Asian region, particularly Central Asia, is said to be the emerging destination for offshore company formation and banking – thanks to the ongoing scrutiny toward major 'tax havens,' such as Switzerland. As economists indicate that wealth transfer from the Western to the Eastern world is ongoing right now, banks in the region are more than ready to capture new clients from the United States and other regions.
When it comes to offshore banking and company formation in Asia, there are two names that always come up on top of the list: Hong Kong and Singapore. Those are more than worthy to make the list, but there are other regions that investors should learn more about.
This post will shed some light on top offshore jurisdictions in Asia to help investors to consider their options.
Hong Kong is the all-time favorite when it comes to establishing a headquarters. As a first class financial center with a stable political environment, Hong Kong offers more than just a low corporate tax rate (at 16.5 percent): Reputation.
Banking-wise, Hong Kong banks are known as some of the best offshore banks in the world. On the downside, they don't really need your money. Furthermore, due to the pressure for transparency, they're now stricter than ever to open a bank account for a non-resident. Along with a large sum amount of money as the initial deposits, clients are automatically categorized into a certain group (read: wealth level).
Similar to Hong Kong, Singapore has successfully established itself as a first class financial center with a strong business/finance sector and a stable economy and political environment. Also like Hong Kong, it's not popularly known as tax haven; however, with a corporate tax rate of 17 percent, it's considerably lower than other jurisdictions, for example, United States (39 percent) and France (34.4 percent.)
In banking sectors, Singapore is open to non-resident account holders. However, just like any other popular offshore banking jurisdictions, Singapore is becoming progressively stricter than ever - “thanks” to the pressure of the neighboring countries.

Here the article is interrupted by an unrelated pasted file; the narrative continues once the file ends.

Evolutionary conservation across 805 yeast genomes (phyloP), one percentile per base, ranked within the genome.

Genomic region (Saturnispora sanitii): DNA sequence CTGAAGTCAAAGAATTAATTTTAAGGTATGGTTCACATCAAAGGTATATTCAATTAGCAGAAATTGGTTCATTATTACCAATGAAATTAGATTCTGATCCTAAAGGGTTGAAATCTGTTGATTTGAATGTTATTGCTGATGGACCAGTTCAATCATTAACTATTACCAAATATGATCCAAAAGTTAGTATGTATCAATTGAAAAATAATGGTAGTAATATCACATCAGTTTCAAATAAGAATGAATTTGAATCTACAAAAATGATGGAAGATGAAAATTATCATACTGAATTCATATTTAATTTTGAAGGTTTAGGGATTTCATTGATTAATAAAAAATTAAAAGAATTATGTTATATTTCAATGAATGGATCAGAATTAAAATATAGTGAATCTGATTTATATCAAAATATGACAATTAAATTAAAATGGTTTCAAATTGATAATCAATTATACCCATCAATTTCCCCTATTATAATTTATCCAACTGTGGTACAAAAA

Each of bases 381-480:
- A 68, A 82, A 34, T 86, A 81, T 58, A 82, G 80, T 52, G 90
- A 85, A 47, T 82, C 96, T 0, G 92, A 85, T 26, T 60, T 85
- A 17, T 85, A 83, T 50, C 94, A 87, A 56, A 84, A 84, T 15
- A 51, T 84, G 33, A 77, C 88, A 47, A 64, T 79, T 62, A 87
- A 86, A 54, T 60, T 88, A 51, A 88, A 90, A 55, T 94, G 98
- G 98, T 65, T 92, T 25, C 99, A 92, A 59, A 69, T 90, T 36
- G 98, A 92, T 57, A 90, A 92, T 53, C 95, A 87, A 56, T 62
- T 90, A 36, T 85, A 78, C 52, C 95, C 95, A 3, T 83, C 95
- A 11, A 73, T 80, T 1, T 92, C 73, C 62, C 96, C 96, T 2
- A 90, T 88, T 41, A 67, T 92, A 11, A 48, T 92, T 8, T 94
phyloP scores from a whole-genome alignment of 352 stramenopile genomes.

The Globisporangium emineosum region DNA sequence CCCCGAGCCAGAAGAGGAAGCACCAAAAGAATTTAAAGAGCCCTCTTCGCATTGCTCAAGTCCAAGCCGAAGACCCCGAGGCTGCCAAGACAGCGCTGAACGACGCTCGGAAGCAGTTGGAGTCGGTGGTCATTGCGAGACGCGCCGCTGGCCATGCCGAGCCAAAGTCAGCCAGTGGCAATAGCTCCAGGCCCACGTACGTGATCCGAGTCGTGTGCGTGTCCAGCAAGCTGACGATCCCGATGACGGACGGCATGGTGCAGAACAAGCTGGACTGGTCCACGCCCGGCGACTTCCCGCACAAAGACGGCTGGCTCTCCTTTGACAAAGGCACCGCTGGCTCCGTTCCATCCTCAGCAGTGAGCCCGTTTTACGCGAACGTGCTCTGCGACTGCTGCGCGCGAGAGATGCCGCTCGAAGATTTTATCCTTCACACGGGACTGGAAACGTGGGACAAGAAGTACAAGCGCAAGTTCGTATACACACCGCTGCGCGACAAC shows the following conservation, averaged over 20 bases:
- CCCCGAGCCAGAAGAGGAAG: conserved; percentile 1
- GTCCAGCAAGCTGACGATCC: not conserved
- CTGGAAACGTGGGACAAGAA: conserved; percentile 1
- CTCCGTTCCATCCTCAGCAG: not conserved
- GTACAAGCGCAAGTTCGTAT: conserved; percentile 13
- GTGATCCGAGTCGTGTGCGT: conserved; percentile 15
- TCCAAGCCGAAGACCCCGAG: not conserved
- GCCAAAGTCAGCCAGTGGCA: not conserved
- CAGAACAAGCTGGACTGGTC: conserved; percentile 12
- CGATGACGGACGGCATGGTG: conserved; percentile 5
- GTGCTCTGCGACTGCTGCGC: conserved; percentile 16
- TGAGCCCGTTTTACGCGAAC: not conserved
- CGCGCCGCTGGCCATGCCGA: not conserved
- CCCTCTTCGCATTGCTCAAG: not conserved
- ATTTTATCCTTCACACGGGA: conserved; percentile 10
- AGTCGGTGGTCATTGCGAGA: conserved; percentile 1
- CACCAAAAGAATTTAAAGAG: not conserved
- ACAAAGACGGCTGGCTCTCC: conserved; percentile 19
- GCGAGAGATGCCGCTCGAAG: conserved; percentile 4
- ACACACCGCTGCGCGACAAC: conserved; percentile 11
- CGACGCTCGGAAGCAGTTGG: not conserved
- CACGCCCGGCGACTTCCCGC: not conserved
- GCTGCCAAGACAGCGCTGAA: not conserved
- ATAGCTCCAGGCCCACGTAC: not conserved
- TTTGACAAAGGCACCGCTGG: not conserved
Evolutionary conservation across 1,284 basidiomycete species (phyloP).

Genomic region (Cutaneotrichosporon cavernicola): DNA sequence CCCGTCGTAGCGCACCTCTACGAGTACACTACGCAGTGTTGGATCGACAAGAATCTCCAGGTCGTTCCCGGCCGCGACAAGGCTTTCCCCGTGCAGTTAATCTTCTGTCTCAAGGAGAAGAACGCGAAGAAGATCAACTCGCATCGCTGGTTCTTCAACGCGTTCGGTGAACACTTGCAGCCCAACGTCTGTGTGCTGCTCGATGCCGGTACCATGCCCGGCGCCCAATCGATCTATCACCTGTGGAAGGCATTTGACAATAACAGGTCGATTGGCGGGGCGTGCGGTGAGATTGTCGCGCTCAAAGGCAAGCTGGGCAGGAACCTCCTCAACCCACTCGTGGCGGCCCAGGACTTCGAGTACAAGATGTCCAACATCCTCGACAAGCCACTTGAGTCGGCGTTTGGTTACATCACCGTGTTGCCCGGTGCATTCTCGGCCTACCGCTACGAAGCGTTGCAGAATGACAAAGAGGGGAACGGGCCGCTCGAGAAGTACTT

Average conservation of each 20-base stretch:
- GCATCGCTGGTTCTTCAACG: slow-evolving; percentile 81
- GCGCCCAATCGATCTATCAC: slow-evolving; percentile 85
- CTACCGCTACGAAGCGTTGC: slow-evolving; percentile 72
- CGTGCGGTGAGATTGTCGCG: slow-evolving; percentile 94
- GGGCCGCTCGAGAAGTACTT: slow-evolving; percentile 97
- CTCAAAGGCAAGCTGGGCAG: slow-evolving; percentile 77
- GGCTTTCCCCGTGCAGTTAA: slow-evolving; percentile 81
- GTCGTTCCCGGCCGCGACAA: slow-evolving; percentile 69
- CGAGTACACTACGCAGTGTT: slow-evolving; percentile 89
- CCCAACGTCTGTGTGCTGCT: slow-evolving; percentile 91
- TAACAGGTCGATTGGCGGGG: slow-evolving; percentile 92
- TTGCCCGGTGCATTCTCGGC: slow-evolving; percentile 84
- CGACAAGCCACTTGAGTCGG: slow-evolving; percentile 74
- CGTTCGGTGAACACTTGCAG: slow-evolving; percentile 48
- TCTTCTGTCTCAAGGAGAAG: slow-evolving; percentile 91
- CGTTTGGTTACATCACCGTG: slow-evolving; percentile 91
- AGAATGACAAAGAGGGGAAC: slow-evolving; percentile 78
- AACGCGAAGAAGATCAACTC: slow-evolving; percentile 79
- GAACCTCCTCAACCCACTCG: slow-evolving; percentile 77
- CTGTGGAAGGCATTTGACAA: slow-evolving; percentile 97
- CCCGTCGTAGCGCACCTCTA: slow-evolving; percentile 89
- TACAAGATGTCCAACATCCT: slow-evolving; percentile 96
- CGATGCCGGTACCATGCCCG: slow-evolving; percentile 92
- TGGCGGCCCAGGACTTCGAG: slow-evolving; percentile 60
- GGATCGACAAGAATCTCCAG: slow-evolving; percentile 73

Malaysia is not generally known as a tax haven, but Labuan, a federal territory of Malaysia, is indeed a tax haven. It's designated by the Malaysian government as an International financial center back in 1990.
With 3 percent corporate tax, setting up a company in Labuan is very attractive. Just like most other tax havens, Labuan doesn't tax income generated outside the jurisdiction.
Located in the Persian Gulf, it's actually a country in the continent of Asia. Its lack of oil reserves has forced itself to find other revenue generating sector, namely the financial service sector. While forming a company in Bahrain is expensive, its zero corporate tax is attractive to investors and business owners.
Banking-wise, Bahrain is not popularly known as an offshore banking destination. Particularly due to the strict requirements for non-residents, let's just say that offshore banking is off-limit from the region.
Just like Bahrain, Qatar is surrounded by the Persian Gulf, and a country in the continent of Asia. And just like Bahrain, Qatar is attractive, tax-wise. With 10 percent corporate tax, its among the world's lowest.
Qatar's upside is the banking sector: It has a strong secrecy, and it's gradually opening up to international investors. Perhaps the downside is a bit of a turn-off: Although it's economically and financially strong, the jurisdiction has a sub-par reputation when it comes to human rights, which should be a consideration if your plan with your assets include moving to Qatar as an expat.
As you may have learned from the list above, other than Hong Kong and Singapore, other offshore jurisdictions in the Asian region have a lot to do to catch on. Indonesia, for example, is progressively taxing companies up to a low-ish 20-25 percent. However, the bureaucracy and somewhat unstable political environment have turned investors off. Thailand is quite similar. Rules and regulations change quickly – so, perhaps there will be new, emerging offshore jurisdiction (perhaps China's Woody Island?) that will join the popular jurisdictions? Only time will tell.
One thing for sure, you need to do your due diligence. Learn about the jurisdition, and if you're unsure of what to do, as always, you should consult your trusted lawyer. We can also help clearing the mist for you – just contact us.
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